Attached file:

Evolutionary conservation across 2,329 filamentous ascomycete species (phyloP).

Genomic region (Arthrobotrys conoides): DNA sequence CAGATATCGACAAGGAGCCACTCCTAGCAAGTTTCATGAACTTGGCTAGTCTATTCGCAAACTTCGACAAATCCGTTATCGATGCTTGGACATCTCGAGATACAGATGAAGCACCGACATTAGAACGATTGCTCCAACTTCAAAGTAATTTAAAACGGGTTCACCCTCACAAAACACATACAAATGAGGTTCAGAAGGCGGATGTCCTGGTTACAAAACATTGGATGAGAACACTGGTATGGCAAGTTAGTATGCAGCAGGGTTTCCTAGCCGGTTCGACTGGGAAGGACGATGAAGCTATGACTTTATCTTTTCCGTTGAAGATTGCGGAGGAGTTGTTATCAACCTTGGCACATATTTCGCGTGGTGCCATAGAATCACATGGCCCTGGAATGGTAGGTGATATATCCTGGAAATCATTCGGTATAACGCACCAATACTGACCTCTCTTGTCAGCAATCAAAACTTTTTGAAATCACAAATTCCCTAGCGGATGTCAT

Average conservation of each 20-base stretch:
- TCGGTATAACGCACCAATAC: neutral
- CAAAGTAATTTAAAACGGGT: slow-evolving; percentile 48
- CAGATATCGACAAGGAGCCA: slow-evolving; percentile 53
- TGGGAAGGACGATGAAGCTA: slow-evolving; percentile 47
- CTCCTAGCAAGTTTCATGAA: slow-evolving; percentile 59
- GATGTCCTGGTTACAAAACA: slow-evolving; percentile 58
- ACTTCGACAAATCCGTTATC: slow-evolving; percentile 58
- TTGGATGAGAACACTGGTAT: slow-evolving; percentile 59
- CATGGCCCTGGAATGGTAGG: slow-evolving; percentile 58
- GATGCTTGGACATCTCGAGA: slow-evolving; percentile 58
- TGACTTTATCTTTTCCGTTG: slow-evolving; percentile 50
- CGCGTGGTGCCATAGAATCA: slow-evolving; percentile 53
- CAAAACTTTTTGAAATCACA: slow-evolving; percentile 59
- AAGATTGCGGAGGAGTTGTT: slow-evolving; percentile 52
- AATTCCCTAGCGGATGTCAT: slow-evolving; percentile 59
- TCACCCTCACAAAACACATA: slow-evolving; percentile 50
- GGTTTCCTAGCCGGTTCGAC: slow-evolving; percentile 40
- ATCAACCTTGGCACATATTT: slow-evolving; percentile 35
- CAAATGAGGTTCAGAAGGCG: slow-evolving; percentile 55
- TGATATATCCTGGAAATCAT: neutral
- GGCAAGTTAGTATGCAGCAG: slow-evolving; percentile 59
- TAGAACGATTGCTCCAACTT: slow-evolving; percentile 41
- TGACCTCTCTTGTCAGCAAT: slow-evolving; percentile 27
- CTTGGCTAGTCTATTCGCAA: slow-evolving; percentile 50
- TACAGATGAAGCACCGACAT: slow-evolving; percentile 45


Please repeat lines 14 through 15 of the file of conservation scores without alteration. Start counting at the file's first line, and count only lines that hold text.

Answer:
- TGACTTTATCTTTTCCGTTG: slow-evolving; percentile 50
- CGCGTGGTGCCATAGAATCA: slow-evolving; percentile 53